" . . . it seemed to me that what the mind brought forth while surfing a wave was as close as I'd come to Zen. The great ancestor Sengcan described the Zen mind by saying that the subject disappears without objects, objects vanish without a subject . . . Riding a wave, this happened naturally. The wave demanded such hyperfocus, there wasn't room for judging. On a steep, hollow wave, there wasn't even time to differentiate between one's body and the wave. There was only this and this. Just power and presence."
Saltwater Buddha is out in May 2009 (but is available for discounted pre-order now at Amazon).
December 10, 2008
WHAT: Eco Gift Festival
Over 150 green companies presenting innovative gifts, an organic food court, children's Stage, live music and a speaker series with leading Eco-Preneurs and Visionaries.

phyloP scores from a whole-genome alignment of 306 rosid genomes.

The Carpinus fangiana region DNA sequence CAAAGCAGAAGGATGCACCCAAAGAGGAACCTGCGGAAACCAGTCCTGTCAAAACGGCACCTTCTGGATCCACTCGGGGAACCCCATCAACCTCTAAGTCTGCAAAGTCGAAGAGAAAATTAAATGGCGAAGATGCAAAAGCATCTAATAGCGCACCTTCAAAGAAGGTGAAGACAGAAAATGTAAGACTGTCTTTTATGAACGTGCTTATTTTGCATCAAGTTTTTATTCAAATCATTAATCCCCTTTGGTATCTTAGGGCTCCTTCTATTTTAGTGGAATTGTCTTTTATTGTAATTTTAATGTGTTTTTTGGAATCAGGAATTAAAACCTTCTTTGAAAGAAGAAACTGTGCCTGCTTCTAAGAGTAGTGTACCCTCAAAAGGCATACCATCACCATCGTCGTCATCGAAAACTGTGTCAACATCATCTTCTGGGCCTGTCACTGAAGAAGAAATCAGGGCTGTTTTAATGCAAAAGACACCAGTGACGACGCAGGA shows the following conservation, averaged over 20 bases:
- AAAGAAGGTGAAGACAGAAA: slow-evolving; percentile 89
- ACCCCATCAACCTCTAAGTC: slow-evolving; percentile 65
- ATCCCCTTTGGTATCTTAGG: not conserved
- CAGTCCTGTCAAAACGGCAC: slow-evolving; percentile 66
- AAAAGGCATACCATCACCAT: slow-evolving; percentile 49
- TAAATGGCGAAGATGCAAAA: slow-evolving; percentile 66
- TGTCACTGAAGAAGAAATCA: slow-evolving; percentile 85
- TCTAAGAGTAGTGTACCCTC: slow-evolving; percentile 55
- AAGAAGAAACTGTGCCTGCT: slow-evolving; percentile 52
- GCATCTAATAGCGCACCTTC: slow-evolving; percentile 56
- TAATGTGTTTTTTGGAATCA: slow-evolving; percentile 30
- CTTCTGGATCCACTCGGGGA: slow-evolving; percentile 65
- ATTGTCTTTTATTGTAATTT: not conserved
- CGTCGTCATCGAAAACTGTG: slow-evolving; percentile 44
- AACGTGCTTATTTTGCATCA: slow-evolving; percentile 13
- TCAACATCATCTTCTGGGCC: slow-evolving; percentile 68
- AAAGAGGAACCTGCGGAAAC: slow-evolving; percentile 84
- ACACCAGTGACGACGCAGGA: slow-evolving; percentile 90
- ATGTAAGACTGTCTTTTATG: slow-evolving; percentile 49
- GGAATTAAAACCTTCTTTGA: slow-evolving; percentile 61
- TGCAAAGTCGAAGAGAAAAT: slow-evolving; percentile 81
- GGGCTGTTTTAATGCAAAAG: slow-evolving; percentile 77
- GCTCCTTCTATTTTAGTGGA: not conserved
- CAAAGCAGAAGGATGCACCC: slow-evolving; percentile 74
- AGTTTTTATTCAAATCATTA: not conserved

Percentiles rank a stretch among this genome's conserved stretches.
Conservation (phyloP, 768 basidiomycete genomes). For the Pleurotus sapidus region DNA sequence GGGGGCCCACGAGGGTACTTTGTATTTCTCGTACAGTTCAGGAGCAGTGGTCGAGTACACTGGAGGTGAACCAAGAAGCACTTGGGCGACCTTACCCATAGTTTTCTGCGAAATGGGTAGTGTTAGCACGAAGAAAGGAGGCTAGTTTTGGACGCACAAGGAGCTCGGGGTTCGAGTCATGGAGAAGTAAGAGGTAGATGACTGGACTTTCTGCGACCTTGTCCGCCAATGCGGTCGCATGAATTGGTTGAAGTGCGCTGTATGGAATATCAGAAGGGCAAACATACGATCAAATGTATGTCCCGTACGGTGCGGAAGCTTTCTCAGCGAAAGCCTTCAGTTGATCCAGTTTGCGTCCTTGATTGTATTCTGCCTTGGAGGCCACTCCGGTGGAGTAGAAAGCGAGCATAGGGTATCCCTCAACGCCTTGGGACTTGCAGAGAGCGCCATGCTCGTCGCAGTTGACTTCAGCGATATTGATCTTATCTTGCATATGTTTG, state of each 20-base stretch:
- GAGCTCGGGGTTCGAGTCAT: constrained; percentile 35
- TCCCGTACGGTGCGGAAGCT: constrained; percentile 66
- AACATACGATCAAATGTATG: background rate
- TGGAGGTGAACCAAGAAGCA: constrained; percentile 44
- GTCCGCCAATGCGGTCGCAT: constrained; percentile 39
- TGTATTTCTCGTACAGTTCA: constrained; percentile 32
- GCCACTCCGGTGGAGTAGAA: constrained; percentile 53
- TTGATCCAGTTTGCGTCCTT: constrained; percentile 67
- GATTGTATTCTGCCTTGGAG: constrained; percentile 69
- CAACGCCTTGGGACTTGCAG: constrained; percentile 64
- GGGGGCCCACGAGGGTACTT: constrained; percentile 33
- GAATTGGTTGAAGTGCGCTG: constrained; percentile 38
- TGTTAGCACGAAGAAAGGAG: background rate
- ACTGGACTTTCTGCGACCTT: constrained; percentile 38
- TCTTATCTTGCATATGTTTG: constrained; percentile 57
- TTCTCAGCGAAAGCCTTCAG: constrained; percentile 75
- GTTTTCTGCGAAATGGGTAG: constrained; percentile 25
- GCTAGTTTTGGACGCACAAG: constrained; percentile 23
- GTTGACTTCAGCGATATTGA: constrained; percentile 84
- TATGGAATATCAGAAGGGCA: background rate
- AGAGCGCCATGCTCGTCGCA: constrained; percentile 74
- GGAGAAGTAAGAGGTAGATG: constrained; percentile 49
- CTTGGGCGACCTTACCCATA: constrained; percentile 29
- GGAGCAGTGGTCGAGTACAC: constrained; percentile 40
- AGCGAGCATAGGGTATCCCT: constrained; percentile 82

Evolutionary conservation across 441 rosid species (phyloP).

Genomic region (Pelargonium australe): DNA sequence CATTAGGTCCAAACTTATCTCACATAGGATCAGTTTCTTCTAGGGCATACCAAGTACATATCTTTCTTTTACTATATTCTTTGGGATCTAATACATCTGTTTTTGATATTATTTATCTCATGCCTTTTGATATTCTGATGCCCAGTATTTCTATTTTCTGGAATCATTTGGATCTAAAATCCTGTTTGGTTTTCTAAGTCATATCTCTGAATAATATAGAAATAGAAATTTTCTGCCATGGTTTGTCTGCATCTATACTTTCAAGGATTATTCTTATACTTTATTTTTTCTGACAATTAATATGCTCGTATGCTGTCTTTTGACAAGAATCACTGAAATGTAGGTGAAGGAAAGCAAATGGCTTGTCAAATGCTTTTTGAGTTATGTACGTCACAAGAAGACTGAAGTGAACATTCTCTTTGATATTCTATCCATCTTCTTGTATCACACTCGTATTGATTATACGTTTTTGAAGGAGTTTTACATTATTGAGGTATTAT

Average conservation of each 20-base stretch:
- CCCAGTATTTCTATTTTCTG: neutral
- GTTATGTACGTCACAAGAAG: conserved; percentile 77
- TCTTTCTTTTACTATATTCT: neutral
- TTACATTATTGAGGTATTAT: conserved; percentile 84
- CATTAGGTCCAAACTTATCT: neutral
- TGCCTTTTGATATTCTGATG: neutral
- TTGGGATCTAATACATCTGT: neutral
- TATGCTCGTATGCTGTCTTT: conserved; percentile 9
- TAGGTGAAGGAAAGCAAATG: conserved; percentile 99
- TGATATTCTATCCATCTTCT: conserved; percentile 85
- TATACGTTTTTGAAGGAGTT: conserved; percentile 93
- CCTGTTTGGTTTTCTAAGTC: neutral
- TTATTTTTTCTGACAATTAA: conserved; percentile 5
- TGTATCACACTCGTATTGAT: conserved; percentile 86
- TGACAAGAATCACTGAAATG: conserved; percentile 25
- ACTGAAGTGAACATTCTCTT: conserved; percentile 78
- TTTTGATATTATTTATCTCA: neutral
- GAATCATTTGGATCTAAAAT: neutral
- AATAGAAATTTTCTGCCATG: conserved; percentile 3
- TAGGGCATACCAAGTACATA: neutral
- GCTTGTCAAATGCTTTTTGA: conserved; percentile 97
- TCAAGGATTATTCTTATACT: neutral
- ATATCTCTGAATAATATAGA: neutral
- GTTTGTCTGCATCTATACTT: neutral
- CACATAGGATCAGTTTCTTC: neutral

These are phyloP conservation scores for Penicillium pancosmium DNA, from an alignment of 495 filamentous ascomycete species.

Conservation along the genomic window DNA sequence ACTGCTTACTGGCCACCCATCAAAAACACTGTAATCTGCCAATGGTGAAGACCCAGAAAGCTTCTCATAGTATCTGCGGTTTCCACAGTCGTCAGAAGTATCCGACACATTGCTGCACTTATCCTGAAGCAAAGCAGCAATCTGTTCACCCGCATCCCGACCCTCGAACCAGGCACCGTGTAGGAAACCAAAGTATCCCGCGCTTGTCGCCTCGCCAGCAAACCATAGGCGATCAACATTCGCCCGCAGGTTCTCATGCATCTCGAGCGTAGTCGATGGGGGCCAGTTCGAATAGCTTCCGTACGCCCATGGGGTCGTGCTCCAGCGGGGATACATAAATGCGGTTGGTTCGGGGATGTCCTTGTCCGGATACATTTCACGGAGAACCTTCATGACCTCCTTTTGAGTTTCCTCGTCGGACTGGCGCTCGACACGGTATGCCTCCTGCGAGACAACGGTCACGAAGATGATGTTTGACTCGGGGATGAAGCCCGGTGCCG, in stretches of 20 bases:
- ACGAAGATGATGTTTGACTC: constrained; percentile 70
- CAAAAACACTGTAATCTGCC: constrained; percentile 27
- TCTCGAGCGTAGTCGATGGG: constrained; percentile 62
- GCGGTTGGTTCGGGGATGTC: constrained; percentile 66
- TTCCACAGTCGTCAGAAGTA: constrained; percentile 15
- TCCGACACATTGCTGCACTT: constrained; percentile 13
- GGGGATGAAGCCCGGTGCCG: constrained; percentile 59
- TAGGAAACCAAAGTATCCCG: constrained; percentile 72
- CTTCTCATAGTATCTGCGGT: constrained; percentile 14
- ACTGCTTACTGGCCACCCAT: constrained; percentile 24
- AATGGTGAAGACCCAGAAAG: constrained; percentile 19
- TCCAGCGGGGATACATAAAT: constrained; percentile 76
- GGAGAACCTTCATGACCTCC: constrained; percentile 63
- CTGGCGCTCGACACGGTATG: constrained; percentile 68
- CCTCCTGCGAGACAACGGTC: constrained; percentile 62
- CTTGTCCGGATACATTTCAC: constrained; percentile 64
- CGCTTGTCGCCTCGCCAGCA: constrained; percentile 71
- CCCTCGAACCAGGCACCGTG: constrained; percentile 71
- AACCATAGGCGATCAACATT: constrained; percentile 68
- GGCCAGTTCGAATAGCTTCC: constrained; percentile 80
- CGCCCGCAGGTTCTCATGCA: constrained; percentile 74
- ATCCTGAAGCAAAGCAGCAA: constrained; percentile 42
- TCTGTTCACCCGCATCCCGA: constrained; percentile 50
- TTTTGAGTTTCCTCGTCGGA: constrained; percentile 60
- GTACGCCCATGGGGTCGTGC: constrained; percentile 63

WHO: Speakers include:
Arianna Huffington (Founder-Huffington Post), Michael Brune (Executive Director-Rainforest Action Network), Josh Tickell (award-winning filmmaker "Fuel"), Shallom Berkman (Founder-Urth Caffe), Blake Mycoskie (Founder, Tom's Shoes), Eco-designer Linda Loudermilk, Tom Szaky (Co-Founder TerraCycle), Susan Olsen, aka Cindy Brady on the Children's stage. John Marshall Roberts ("Igniting Inspiration, A Persuasion Manual for Visionaries"). Mallika Chopra "The Power of Intent to Affect Global Wellness" plus more.
WHERE: Santa Monica Civic Auditorium - 1855 Main Street, Santa Monica 90401
WHEN: Friday December 12 & Saturday, December 13 - 10:00am-8:00p,
Sunday, December 14 - 11am-8pm.
* 10% of the profits from the show will be donated to select Los Angeles charities, including GLOBAL GREEN USA.
December 8, 2008
I hate to bring it up so soon, but it really is almost here: New Year's Eve. Ack. I was just getting a handle on this whole "2008" thing. So, what's a cleanish living yogi to do on a night of sloshy drinking and overpriced everything? Here are some thoughts:
1) It's a classic and reliable staple: Jivamukti's New Year's Eve celebration. You can choose your evening ala carte or the whole shebang from: a class with David and Sharon, vegan dinner, kirtan dance party, silence and chanting, and a final talk from Sharon and David. Go here and scroll for all the yogic new year deets.